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Verde Laguna: Environmental films get the 'Grad' award

March 03, 2011|By Gustavo Grad

And the Verde Laguna Award for environmental documentary film in the "Materials & Resources" category goes to "Waste Land" from Brazilian director Lucy Walker, and in the "Energy & Atmosphere" category the award goes to "Gasland," a film by Josh Fox.

Without any commercial interruption (we have no sponsors), the award for animated short in the "Environmental Air Quality" category goes to "Let's Pollute!" a wonderful cartoon about waste by illustrator and Pixar veteran Geefwee Boedoe.

Finally, as best foreign-language film under the "Sustainable Site" category, the award goes to "Sun Come Up," co-produced by Jennifer Redfearn and Tim Metzger, a quick video about the world's first climate change refugees (nominated under a different category by the other Academy).

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The "Waste Land" website, http://www.wastelandmovie.com, welcomes visitors with an out-of-focus photo of Christ the Redeemer in Rio de Janeiro, and the phrase, "What happens in the world's largest trash city will transform you."

This movie, directed by Walker and produced by Fernando Miralles (director of the award winner "City of God"), in 2010 won the Sundance Film Festival Audience Award for Best World Cinema Documentary, the Berlin Film Festival Panorama Audience Award for Best Film and the IDFA Audience Award for Best Documentary.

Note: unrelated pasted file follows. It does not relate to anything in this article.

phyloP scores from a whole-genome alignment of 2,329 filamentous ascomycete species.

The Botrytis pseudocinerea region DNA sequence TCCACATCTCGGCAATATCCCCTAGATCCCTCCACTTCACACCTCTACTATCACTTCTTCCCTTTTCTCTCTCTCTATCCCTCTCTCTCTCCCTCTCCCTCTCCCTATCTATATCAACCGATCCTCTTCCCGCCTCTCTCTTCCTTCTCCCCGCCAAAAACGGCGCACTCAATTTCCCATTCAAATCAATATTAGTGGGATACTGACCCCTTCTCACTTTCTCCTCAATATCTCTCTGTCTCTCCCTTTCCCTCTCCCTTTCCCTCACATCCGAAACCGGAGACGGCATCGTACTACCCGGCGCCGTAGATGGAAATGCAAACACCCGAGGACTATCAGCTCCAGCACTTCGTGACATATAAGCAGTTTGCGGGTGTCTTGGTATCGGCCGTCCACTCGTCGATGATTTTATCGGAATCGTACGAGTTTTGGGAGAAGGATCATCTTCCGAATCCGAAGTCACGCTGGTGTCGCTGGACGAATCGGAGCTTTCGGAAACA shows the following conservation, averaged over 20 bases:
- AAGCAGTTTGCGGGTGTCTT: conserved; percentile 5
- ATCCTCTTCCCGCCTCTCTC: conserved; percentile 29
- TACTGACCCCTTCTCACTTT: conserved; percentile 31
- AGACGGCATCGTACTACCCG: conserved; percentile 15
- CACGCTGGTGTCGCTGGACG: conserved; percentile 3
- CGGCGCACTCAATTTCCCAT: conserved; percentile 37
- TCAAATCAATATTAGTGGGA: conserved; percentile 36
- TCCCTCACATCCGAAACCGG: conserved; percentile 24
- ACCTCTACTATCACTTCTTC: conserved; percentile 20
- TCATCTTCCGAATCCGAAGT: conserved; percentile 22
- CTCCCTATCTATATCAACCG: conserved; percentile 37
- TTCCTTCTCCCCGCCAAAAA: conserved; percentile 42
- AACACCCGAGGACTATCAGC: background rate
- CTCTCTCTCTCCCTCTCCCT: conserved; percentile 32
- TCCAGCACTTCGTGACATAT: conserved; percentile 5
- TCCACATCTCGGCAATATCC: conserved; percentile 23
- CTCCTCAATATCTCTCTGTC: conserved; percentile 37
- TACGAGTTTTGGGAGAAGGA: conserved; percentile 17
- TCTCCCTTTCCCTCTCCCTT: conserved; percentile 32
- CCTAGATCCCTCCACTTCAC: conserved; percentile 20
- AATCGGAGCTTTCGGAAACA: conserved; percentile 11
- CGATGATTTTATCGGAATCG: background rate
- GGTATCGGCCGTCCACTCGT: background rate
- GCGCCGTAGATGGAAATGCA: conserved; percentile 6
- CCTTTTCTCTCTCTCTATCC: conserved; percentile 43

The realization of the film took nearly three years, and it is a narrative voyage in which director Walker follows the renowned artist Vik Muniz as he journeys from his home base in Brooklyn to the world's largest garbage dump, Jardim Gramacho, located outside Rio de Janeiro.

Muniz, a Brazilian who began his career as a sculptor and gradually became exclusively a photographer, arrived to Jardim Gramacho and started talking photographs of an eclectic band of "catadores" (name used for the pickers of recyclable materials) and soon the collaboration with these inspiring characters as they recreate photographic images of themselves out of garbage revealed both the dignity and despair of the catadores as they begin to reimagine their lives. This work concluded in assemblage portraits constructed entirely out of garbage.

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